Reliving the Glittery Optimism of the 2000s at Just Like Heaven Review+Photos: Just Like Heaven Fest Brookside By The Rose Bowl 5/13/23
LOS ANGELES, CA- It’s 80° in the Pasadena sun, I’ve forgotten my sunscreen, and I’m already 45 minutes late. I shuffle past a rainbow of brightly dyed heads, iridescent jackets, both plain and glittering cowboy hats, sparkly fringes draped from said cowboy hats, a couple of fashionable (and functional) parasols, and, of course, fanny packs hugging hundreds of hips. Even those who are otherwise normally dressed seem to be wearing at least one pair of oddly shaped sunglasses. The crowd is filled with both loud and subtle references to the bright, colorful sounds of the early-mid 2000s musical acts set to perform today.
Glancing down at my shuffling feet, I notice that an overwhelmingly large portion of the crowd is wearing cowboy boots. Most are tan, some metallic, some golden. As more cowboy outfits join the security line, I rack my brain wondering why this particular fashion choice is so popular. Is there a band they’re referencing, or some early 2000s trend I was too young to be aware of? A few minutes later, as I’m swatting the hair away from my sweaty forehead, I realize the cowboys aren’t just fashionable: they’re geniuses. Their wide-brimmed hats provide the perfect amount of sun protection on this bright, cloudless day.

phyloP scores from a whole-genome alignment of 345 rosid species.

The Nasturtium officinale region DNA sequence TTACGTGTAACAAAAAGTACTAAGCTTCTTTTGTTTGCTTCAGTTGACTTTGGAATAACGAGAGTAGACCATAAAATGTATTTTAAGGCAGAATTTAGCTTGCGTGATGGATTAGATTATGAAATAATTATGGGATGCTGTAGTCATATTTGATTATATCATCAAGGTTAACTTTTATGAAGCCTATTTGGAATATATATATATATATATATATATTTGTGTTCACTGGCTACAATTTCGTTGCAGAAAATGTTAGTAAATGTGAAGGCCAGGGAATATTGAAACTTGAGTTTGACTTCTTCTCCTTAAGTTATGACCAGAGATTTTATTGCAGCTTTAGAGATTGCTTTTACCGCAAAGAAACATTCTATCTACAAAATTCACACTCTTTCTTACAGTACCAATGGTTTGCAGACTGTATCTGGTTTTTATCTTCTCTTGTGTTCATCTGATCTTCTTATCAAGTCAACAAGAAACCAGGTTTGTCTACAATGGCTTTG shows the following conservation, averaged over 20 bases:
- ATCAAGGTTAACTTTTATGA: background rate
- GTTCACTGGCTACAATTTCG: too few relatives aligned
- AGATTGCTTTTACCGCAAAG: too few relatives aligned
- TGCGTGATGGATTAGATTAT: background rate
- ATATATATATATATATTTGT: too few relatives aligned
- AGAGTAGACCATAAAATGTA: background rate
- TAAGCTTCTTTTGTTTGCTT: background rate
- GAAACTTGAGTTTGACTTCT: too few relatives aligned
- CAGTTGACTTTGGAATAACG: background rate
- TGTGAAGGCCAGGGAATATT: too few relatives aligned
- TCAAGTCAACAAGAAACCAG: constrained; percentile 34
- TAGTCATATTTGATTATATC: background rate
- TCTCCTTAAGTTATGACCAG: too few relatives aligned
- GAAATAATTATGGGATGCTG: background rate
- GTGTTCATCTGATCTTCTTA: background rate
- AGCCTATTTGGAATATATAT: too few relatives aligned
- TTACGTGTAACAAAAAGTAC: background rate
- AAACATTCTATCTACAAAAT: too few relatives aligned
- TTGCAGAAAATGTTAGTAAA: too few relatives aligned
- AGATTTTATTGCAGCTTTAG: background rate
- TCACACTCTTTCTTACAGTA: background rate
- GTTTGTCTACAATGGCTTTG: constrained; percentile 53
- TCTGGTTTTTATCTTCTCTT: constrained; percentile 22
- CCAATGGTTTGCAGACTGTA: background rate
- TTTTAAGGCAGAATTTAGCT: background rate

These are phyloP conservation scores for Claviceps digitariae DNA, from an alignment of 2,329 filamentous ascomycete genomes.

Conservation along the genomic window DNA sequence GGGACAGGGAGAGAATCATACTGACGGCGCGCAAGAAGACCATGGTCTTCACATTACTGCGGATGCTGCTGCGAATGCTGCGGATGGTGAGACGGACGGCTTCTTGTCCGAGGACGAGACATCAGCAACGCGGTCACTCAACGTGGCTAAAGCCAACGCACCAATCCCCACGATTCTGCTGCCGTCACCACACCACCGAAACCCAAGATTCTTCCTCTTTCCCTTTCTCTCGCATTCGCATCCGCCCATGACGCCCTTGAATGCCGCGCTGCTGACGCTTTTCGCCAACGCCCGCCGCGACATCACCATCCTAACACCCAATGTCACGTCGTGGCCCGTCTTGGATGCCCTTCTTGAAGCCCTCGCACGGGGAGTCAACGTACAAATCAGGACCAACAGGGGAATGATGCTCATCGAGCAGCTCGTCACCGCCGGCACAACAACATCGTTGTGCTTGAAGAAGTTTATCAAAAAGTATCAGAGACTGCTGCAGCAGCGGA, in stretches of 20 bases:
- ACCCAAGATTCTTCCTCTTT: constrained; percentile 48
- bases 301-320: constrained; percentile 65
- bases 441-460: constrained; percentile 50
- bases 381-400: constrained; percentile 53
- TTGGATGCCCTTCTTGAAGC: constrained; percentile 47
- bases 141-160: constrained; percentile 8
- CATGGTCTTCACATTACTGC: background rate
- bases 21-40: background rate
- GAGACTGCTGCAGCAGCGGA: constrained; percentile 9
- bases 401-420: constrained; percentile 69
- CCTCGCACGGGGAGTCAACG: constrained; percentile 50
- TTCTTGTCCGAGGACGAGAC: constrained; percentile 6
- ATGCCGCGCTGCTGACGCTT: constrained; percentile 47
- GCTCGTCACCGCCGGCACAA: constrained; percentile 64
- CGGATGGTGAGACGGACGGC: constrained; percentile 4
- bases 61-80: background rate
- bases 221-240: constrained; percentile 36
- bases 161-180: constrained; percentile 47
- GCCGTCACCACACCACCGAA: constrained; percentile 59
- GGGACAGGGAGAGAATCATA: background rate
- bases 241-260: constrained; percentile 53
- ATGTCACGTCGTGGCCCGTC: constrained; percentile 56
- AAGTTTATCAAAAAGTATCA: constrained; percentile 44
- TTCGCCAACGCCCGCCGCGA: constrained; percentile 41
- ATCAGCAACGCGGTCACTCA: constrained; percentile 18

Suddenly, a small force collides with my upper leg, jerking me back to the present. “Sorry! I didn’t see you there!” a small voice rises from the crowd. I look down to see an adorable little girl with glitter under her eyes. I forgive her instantly. Her mom is here to see Future Islands, she says, it’s their first festival together. The glittery girl’s equally friendly mom notices my pale shoulders turning red, blesses me with some sunscreen, and we part ways.
Unfortunately, I’ve missed the Cults’ set, so I rush off to the Orion cage to catch STRFKR. Their bright indie pop/rock fills the crowd with uplifting guitar melodies and chilled-out vocals. I’m instantly captivated by the 8-12 dancing, fully costumed astronauts on stage, complete with their huge, round space helmets. It’s virtually impossible to distinguish the faceless dancers from the band themselves, which adds a layer of mystery to their uniquely unforgettable performance style. According to STRFKR themselves, many of their fans show up to their shows wearing astronaut gear in hopes of being pulled up on stage to dance with them. (Full interview with STRFKR coming soon!)